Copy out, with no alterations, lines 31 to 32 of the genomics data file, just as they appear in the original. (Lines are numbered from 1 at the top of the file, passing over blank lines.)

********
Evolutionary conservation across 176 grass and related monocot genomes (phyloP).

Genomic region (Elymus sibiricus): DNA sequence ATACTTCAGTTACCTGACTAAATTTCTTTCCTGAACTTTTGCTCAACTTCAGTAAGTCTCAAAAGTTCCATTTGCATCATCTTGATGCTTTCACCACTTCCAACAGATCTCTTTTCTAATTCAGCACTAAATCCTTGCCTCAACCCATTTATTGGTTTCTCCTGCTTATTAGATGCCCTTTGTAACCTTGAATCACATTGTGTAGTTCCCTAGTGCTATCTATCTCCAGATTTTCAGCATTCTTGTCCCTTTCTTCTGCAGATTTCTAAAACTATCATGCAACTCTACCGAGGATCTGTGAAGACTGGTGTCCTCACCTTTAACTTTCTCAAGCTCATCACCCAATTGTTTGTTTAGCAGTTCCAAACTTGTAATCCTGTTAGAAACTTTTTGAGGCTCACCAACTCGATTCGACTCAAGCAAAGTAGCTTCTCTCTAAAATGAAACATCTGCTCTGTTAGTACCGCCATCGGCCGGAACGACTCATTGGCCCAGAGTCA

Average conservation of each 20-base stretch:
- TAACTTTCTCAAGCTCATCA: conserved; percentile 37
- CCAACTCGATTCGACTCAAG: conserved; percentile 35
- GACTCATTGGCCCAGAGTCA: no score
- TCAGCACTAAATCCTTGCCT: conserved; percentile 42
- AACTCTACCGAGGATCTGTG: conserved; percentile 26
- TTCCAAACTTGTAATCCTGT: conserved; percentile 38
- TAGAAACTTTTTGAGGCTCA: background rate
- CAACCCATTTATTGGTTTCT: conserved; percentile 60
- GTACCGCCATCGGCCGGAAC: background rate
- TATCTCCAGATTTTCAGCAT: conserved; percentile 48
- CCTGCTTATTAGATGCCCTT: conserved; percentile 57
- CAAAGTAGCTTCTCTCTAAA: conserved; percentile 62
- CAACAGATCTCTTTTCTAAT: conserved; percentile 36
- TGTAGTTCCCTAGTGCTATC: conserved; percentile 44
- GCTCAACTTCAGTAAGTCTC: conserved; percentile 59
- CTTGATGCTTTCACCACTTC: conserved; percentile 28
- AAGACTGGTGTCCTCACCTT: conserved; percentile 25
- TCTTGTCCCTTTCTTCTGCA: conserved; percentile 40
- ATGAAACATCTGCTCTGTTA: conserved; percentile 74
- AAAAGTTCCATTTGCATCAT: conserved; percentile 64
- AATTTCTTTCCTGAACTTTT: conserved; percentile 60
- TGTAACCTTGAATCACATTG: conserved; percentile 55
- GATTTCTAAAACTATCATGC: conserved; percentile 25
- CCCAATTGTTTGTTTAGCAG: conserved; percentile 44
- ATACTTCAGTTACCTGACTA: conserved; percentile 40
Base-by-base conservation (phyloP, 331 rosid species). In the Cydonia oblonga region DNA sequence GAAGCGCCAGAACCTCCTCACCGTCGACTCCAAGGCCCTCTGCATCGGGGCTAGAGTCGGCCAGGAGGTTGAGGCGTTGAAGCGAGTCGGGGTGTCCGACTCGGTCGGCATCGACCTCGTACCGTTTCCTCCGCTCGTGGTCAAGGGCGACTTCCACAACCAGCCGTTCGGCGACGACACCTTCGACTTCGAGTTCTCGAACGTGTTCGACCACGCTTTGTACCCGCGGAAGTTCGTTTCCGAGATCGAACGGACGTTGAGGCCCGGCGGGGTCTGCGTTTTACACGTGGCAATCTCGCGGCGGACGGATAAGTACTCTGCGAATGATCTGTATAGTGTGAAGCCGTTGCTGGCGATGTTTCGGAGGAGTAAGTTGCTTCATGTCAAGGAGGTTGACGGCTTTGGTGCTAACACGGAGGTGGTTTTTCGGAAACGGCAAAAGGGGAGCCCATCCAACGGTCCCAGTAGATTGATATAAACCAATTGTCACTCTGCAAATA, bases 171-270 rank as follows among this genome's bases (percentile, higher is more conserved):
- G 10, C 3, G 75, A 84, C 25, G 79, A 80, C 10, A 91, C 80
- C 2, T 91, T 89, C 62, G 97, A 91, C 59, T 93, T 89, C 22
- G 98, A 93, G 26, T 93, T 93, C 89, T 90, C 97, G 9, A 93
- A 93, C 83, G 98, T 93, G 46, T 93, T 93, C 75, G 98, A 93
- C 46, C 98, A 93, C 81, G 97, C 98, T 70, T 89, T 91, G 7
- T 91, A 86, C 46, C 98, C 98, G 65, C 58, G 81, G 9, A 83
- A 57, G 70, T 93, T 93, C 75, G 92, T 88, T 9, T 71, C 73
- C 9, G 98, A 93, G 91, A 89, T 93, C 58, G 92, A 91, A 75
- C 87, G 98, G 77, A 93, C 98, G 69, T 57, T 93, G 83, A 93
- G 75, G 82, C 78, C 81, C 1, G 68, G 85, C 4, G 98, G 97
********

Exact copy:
- C 2, T 91, T 89, C 62, G 97, A 91, C 59, T 93, T 89, C 22
- G 98, A 93, G 26, T 93, T 93, C 89, T 90, C 97, G 9, A 93